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Wine to 5: Victoria Mulu-Munywoki, Kenya-based sommelier, consultant and retailer

Inside a professional's everyday life, Decanter speaks to Victoria Mulu-Munywoki, a Kenya-based sommelier, consultant and retailer.

With more than a decade’s experience in the wine trade, Victoria Mulu-Munywoki is the first Kenyan native sommelier. She is an independent wine consultant, the founder of online store CELLAR254 and Captain of Team Wine Kenya. She also co-hosts the weekly Wine Wednesday segment on Kenya’s Capital FM radio station. victoriamunywoki.com


How did you get here?

I knew nothing about wine until a colleague ordered a bottle of Riesling at a working lunch in Frankfurt (I was working in finance, in Germany, at the time). That first sip made such an impression that I immediately started studying wine and visiting wineries in Europe. I was convinced that my skill set was transferable to the wine business, and it was easy to visualise the impact I could make in Africa, so when the timing was right I made the leap, and haven’t looked back since.

What’s the best thing about your job?

Helping people discover new wines and ensuring that varied wines are available and appreciated in this market gives me a huge sense of accomplishment.

And the worst?

It’s demanding! The tight deadlines required by some clients mean long hours and late nights. It’s not easy to strike a good work-life balance.

What’s your greatest moment, professionally?

Can I choose two? One is successfully pivoting from the corporate world into the wine industry. The other is recently representing Kenya and therefore Africa in the 2022 World Blind Wine Tasting Championships, in an all-female group of sommeliers. We were first-time participants, had amazing support and did so well! I’m still buzzing from competing against top sommeliers from around the world.

And your greatest mistake?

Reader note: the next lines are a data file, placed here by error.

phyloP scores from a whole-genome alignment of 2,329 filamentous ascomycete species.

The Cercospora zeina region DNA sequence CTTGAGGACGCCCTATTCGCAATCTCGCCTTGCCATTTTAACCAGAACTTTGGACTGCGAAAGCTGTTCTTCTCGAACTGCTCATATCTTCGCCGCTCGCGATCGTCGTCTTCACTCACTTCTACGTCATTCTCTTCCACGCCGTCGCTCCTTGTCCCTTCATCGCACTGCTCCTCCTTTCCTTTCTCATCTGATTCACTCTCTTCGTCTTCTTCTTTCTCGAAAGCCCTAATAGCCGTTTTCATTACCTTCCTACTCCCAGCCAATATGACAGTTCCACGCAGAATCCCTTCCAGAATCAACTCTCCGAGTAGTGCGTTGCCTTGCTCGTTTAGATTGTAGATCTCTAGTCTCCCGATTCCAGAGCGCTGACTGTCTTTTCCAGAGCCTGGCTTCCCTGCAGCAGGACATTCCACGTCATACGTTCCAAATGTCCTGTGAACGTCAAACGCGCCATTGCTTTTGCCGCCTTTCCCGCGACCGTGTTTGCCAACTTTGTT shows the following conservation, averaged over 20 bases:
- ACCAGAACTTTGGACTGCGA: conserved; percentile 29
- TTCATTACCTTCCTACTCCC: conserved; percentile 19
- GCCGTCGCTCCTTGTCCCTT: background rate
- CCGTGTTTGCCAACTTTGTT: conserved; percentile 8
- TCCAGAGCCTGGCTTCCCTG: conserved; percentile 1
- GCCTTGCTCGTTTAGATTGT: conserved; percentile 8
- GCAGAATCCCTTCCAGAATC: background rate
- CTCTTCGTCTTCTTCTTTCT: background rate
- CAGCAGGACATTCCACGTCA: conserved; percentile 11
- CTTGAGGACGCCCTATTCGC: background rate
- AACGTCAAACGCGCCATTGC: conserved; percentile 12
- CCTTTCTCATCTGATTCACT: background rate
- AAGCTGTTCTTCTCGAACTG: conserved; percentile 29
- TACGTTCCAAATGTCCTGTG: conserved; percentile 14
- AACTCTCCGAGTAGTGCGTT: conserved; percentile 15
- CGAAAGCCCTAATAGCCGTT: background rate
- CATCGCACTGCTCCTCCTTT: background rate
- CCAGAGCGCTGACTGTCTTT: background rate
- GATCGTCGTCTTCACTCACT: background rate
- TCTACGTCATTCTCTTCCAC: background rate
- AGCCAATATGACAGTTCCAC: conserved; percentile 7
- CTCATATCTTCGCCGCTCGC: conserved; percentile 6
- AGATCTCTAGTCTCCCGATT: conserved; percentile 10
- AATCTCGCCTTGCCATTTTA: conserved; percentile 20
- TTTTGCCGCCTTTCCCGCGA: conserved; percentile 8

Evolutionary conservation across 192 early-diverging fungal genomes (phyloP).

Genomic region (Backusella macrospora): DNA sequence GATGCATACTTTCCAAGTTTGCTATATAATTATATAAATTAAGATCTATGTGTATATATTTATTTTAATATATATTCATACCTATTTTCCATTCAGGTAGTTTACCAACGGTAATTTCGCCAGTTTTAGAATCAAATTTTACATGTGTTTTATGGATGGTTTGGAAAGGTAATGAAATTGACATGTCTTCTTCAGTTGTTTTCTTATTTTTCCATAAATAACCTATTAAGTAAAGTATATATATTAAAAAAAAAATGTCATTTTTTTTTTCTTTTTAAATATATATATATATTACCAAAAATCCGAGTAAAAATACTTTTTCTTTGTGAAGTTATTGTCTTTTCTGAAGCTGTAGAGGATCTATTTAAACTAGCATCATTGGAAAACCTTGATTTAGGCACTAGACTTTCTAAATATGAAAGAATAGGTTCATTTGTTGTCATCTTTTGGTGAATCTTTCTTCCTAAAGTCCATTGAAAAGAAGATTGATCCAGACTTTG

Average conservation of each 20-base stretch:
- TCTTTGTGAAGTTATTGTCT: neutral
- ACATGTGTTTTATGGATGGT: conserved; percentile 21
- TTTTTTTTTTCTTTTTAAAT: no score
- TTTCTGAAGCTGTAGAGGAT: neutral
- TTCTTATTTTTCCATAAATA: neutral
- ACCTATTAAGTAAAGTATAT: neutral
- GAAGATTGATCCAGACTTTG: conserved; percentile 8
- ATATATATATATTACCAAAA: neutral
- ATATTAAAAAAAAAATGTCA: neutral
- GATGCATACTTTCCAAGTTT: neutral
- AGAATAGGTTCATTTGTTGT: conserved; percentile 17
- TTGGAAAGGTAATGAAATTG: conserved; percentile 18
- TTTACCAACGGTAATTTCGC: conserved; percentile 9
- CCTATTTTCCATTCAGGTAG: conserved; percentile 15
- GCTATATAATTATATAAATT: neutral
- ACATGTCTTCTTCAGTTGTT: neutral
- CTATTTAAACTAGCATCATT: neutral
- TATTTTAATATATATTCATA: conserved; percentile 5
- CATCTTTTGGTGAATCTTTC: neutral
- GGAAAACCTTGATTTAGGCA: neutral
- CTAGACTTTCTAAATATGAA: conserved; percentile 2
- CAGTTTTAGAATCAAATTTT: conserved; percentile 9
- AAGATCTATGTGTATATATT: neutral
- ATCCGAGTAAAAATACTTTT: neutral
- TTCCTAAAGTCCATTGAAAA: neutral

Not taking French classes seriously. I would like to be fluent in French. I plan on changing that this year.

How is fine wine retail different in Kenya than in the US, say, or Europe?

The market in most of Africa, Kenya included, is small in comparison, due to the general lack of infrastructure and distribution networks for fine wine, and lower purchasing power among consumers. Furthermore the cost of importing fine wine can be high. Fortunately, an increase in online wine sales boosted by the pandemic as well as improvements in online payment methods shows the potential.

What’s the fine wine culture like there?

It’s evolving as Kenya becomes more connected to the global economy and as more people are exposed to wine from other countries. There is a rising middle class with growing disposable incomes. Tourism, plus the huge and diverse expatriate community in Kenya, also drive fine wine culture. Availability of fine wine from classic European regions is increasing, but prices are higher than in other markets.

Which regions are most in demand when it comes to fine wine, in Kenya?

South Africa holds the lion’s share of the market, followed by France, Italy and then Chile. Over the last six years, South African producers have marketed their wines aggressively in Kenya. This has influenced awareness, perception and conversion.

Do you rewrite tasting notes for an African audience?

It is essential that I taste every wine before listing because, wherever possible, I use a localised language and simple descriptors that will be familiar, relevant and meaningful to the local consumer – without alienating the international/expatriate communities.


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